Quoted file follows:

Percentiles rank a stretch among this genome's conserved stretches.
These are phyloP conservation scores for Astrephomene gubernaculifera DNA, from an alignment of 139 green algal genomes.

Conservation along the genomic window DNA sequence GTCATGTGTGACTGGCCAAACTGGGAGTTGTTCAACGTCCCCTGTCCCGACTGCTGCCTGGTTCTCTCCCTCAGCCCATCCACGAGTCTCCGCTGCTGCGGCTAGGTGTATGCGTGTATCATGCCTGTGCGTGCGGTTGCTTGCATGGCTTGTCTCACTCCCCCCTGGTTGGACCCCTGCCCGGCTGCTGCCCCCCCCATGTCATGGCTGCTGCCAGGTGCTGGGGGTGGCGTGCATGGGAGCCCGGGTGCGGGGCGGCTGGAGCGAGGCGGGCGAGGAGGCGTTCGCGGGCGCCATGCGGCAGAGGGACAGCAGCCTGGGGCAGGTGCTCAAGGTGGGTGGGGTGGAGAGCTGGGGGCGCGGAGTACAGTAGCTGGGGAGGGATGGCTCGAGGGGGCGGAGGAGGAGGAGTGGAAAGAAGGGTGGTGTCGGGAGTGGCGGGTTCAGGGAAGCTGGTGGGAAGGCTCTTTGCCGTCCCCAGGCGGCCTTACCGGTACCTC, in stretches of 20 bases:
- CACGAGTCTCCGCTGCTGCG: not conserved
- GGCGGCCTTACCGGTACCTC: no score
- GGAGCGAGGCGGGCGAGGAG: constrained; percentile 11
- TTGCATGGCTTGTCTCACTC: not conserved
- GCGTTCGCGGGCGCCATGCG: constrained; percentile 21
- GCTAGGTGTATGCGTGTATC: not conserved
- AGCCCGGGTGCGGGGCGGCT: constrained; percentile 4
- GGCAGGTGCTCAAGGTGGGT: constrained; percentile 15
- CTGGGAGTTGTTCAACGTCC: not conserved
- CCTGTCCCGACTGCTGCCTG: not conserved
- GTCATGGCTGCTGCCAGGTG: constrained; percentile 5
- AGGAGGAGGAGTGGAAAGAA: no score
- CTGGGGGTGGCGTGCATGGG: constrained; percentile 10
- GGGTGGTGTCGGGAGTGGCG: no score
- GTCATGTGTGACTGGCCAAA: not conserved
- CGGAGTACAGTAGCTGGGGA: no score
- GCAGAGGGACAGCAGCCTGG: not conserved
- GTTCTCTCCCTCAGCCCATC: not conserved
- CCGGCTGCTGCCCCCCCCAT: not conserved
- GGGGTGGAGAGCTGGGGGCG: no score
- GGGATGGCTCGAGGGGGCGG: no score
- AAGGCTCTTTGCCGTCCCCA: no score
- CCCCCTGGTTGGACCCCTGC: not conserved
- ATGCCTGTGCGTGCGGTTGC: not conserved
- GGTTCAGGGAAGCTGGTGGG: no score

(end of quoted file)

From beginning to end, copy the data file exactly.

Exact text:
Percentiles rank a stretch among this genome's conserved stretches.
These are phyloP conservation scores for Astrephomene gubernaculifera DNA, from an alignment of 139 green algal genomes.

Conservation along the genomic window DNA sequence GTCATGTGTGACTGGCCAAACTGGGAGTTGTTCAACGTCCCCTGTCCCGACTGCTGCCTGGTTCTCTCCCTCAGCCCATCCACGAGTCTCCGCTGCTGCGGCTAGGTGTATGCGTGTATCATGCCTGTGCGTGCGGTTGCTTGCATGGCTTGTCTCACTCCCCCCTGGTTGGACCCCTGCCCGGCTGCTGCCCCCCCCATGTCATGGCTGCTGCCAGGTGCTGGGGGTGGCGTGCATGGGAGCCCGGGTGCGGGGCGGCTGGAGCGAGGCGGGCGAGGAGGCGTTCGCGGGCGCCATGCGGCAGAGGGACAGCAGCCTGGGGCAGGTGCTCAAGGTGGGTGGGGTGGAGAGCTGGGGGCGCGGAGTACAGTAGCTGGGGAGGGATGGCTCGAGGGGGCGGAGGAGGAGGAGTGGAAAGAAGGGTGGTGTCGGGAGTGGCGGGTTCAGGGAAGCTGGTGGGAAGGCTCTTTGCCGTCCCCAGGCGGCCTTACCGGTACCTC, in stretches of 20 bases:
- CACGAGTCTCCGCTGCTGCG: not conserved
- GGCGGCCTTACCGGTACCTC: no score
- GGAGCGAGGCGGGCGAGGAG: constrained; percentile 11
- TTGCATGGCTTGTCTCACTC: not conserved
- GCGTTCGCGGGCGCCATGCG: constrained; percentile 21
- GCTAGGTGTATGCGTGTATC: not conserved
- AGCCCGGGTGCGGGGCGGCT: constrained; percentile 4
- GGCAGGTGCTCAAGGTGGGT: constrained; percentile 15
- CTGGGAGTTGTTCAACGTCC: not conserved
- CCTGTCCCGACTGCTGCCTG: not conserved
- GTCATGGCTGCTGCCAGGTG: constrained; percentile 5
- AGGAGGAGGAGTGGAAAGAA: no score
- CTGGGGGTGGCGTGCATGGG: constrained; percentile 10
- GGGTGGTGTCGGGAGTGGCG: no score
- GTCATGTGTGACTGGCCAAA: not conserved
- CGGAGTACAGTAGCTGGGGA: no score
- GCAGAGGGACAGCAGCCTGG: not conserved
- GTTCTCTCCCTCAGCCCATC: not conserved
- CCGGCTGCTGCCCCCCCCAT: not conserved
- GGGGTGGAGAGCTGGGGGCG: no score
- GGGATGGCTCGAGGGGGCGG: no score
- AAGGCTCTTTGCCGTCCCCA: no score
- CCCCCTGGTTGGACCCCTGC: not conserved
- ATGCCTGTGCGTGCGGTTGC: not conserved
- GGTTCAGGGAAGCTGGTGGG: no score